Micronutrients are essential elements required by our bodies to function healthily by coordinating a range of physiological functions. Micronutrients are often referred to as vitamins and minerals, and human bodies need them in small amounts (usually less than 100 mg per day). This calculator focuses only on microelements, which include major elements (calcium, magnesium, potassium, sodium, phosphorus) and minor elements (iron, chlorine, copper, zinc, manganese, molybdenum, iodine, selenium, chromium, fluoride). You can find these micronutrients examples by clicking on the drop-down list in the third field of the calculator. Vitamin D calculator and vitamin A calculators could also be useful when trying to plan micronutrient-oriented meals.

Most of the minerals in a human diet come from eating different foods and drinking water.

Macronutrients vs. micronutrients

As mentioned above, our bodies need micronutrients in relatively small quantities, whereas we need large quantities of macronutrients to get energy.

Macronutrients include:

  • Proteins;
  • Fats; and
  • Carbohydrates.

Micronutrient deficiency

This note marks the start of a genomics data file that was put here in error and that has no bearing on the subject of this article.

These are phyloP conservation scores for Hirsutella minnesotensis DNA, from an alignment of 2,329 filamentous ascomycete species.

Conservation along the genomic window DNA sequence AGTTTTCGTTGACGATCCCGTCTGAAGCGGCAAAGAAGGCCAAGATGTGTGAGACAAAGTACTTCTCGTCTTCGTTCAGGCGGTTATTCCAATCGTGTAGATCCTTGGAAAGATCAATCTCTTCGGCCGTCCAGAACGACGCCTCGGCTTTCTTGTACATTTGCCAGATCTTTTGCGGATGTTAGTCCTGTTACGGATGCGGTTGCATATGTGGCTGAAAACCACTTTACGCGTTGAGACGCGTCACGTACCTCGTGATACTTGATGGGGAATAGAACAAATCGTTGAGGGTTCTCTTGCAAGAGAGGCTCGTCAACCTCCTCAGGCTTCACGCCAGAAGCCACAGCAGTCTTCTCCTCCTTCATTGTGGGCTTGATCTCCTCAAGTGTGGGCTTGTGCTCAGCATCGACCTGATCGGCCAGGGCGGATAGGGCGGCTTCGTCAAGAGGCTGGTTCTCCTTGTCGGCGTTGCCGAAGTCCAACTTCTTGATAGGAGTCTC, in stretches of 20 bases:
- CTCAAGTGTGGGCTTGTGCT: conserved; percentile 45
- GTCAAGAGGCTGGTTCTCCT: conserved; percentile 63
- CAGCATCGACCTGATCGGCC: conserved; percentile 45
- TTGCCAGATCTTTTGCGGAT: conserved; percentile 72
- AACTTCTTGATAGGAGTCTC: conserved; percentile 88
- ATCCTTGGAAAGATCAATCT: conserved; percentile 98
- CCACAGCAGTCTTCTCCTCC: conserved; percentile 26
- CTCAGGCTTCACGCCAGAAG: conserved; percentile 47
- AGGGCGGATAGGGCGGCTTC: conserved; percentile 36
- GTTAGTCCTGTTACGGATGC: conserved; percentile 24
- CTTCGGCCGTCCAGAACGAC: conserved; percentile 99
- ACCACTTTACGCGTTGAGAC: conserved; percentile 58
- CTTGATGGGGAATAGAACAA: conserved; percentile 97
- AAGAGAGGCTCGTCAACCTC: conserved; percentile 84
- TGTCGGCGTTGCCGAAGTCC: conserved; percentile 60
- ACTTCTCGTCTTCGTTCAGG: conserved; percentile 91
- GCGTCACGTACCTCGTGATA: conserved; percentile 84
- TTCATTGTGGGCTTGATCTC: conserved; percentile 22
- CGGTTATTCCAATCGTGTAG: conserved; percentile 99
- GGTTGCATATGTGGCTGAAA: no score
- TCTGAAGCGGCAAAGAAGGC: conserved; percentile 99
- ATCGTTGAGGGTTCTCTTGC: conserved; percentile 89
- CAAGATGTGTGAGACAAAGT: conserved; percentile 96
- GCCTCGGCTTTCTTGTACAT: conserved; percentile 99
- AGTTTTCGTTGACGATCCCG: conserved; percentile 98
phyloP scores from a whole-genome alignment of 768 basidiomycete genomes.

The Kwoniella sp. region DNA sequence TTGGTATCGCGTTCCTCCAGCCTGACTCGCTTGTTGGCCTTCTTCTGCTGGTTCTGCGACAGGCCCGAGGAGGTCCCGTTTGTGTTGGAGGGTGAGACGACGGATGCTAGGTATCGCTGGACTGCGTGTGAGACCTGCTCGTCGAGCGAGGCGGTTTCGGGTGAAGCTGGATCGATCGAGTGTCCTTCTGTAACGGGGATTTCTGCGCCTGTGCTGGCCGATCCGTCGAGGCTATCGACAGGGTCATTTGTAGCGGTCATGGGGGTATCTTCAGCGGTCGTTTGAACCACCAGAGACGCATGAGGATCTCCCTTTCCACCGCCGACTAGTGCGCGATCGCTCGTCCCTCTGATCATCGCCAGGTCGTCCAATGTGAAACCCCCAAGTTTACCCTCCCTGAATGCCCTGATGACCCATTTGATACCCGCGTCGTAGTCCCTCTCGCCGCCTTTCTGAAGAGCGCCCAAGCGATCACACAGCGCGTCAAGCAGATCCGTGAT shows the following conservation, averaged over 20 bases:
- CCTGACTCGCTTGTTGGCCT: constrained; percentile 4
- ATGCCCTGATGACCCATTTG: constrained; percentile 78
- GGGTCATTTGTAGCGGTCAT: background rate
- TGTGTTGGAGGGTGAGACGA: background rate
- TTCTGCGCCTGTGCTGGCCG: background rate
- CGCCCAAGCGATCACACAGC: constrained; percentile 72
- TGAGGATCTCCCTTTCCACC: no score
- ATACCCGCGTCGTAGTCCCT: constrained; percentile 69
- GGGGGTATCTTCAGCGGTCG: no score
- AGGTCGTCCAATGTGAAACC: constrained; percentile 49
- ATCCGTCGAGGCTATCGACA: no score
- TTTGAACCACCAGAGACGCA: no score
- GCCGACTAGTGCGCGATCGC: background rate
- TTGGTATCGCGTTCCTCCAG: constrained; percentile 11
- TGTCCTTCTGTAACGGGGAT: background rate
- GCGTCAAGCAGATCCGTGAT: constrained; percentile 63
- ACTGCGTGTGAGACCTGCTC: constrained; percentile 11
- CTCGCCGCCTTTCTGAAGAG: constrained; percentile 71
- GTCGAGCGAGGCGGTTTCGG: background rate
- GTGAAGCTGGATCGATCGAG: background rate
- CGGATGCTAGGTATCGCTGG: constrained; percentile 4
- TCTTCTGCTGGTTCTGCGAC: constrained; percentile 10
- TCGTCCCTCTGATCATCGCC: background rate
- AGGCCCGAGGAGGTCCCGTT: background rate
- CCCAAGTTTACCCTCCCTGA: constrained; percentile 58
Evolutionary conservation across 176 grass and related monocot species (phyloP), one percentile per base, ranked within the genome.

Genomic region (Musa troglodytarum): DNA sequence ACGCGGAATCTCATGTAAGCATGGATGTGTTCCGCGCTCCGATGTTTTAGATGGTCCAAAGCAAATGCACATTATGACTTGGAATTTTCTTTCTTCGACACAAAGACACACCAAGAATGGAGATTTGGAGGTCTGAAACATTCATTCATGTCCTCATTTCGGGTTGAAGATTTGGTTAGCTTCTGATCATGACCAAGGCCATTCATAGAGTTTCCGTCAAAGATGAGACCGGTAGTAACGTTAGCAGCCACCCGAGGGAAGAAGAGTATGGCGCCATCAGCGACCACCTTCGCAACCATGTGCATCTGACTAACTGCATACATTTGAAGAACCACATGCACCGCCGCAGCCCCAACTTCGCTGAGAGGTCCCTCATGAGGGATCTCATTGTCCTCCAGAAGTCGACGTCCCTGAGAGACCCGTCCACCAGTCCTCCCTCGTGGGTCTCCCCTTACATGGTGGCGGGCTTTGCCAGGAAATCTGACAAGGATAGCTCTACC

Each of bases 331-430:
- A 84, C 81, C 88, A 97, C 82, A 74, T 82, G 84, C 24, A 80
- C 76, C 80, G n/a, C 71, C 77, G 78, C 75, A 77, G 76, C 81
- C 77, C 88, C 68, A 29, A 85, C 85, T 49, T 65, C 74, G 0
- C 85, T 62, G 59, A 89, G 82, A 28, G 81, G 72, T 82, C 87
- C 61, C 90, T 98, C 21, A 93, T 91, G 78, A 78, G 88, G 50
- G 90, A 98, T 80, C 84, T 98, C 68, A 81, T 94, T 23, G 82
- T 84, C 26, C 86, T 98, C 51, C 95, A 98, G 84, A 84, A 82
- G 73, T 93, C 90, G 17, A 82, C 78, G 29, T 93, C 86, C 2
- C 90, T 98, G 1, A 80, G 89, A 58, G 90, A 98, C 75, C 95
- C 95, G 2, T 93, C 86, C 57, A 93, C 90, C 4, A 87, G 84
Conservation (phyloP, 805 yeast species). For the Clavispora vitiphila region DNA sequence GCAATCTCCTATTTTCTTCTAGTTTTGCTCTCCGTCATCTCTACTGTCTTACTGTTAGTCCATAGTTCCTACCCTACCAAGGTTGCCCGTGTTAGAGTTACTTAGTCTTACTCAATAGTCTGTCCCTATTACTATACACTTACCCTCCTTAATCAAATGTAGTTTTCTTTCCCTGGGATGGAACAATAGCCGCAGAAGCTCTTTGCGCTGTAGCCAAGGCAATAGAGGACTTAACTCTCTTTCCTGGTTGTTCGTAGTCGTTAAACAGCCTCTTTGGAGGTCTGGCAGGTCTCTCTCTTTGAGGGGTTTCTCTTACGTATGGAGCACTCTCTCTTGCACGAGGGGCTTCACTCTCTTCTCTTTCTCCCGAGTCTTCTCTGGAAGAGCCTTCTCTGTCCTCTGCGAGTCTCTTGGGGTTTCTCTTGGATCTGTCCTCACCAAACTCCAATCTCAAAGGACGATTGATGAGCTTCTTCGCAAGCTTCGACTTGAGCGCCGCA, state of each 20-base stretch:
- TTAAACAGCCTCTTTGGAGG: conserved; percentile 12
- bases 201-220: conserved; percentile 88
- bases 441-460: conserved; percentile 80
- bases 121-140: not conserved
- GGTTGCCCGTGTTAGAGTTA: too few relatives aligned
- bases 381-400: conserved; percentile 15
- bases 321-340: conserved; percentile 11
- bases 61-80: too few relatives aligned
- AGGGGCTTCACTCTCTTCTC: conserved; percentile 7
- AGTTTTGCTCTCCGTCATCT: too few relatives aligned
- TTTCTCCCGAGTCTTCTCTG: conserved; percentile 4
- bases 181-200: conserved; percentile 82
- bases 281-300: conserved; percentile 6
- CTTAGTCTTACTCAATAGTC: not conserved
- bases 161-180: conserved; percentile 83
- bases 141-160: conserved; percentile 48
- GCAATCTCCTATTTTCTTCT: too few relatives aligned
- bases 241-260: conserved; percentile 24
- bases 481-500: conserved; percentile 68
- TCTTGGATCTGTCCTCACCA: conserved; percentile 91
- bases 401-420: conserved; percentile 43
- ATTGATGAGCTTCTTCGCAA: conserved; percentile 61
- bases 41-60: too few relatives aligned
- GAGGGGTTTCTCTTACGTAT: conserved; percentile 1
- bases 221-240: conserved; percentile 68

Micronutrient deficiency can cause visible and dangerous illnesses, but it can also lead to less threatening health conditions, e.g. reductions in energy level or muscle cramps.

Depending on the micronutrient, symptoms of the deficiencies will vary, e.g. iron deficiency is associated with developing anemia, whereas magnesium deficiency can result in frequent muscle spasms. Deficiencies in iron and iodine are the most common around the world (particularly in children and pregnant women).

Most of the deficiencies are preventable through a healthy and balanced diet.

The micronutrient calculator

The micronutrient calculator shows your dietary reference intake (DRI) for all elements. What is dietary reference intake you may ask? Daily reference intake (DRI) is the general term for a set of reference values used to plan and assess the nutrient intake required for healthy people. These values may vary by age, sex, and physiologic state.
There are three terms associated with DRI:

  • Recommended Dietary Allowance (RDA) - the average daily dietary intake level sufficient to meet the nutrient requirements of nearly all (97–98 percent) healthy individuals in a group;
  • Adequate Intake (AI) - AI is believed to cover the needs of all healthy individuals in the groups but is used when not enough information is available from scientific research to determine RDA; and
  • Tolerable Upper Intake Level (UL) - the maximum daily intake that is unlikely to cause adverse health effects.

Our micronutrient calculator uses RDA and AI values - let's see how easy it is to use it!

  1. Input your age.
  2. Choose your sex.
  3. Select the element you are interested in from the micronutrients list.

That's it! You will see your recommended daily allowance for the chosen element, based on your age and sex.

The data comes from Food and Nutrition Board, Institute of Medicine, National Academies and shows RDA intake levels when possible.

Joanna Michałowska, PhD and Dominika Śmiałek, MD, PhD candidate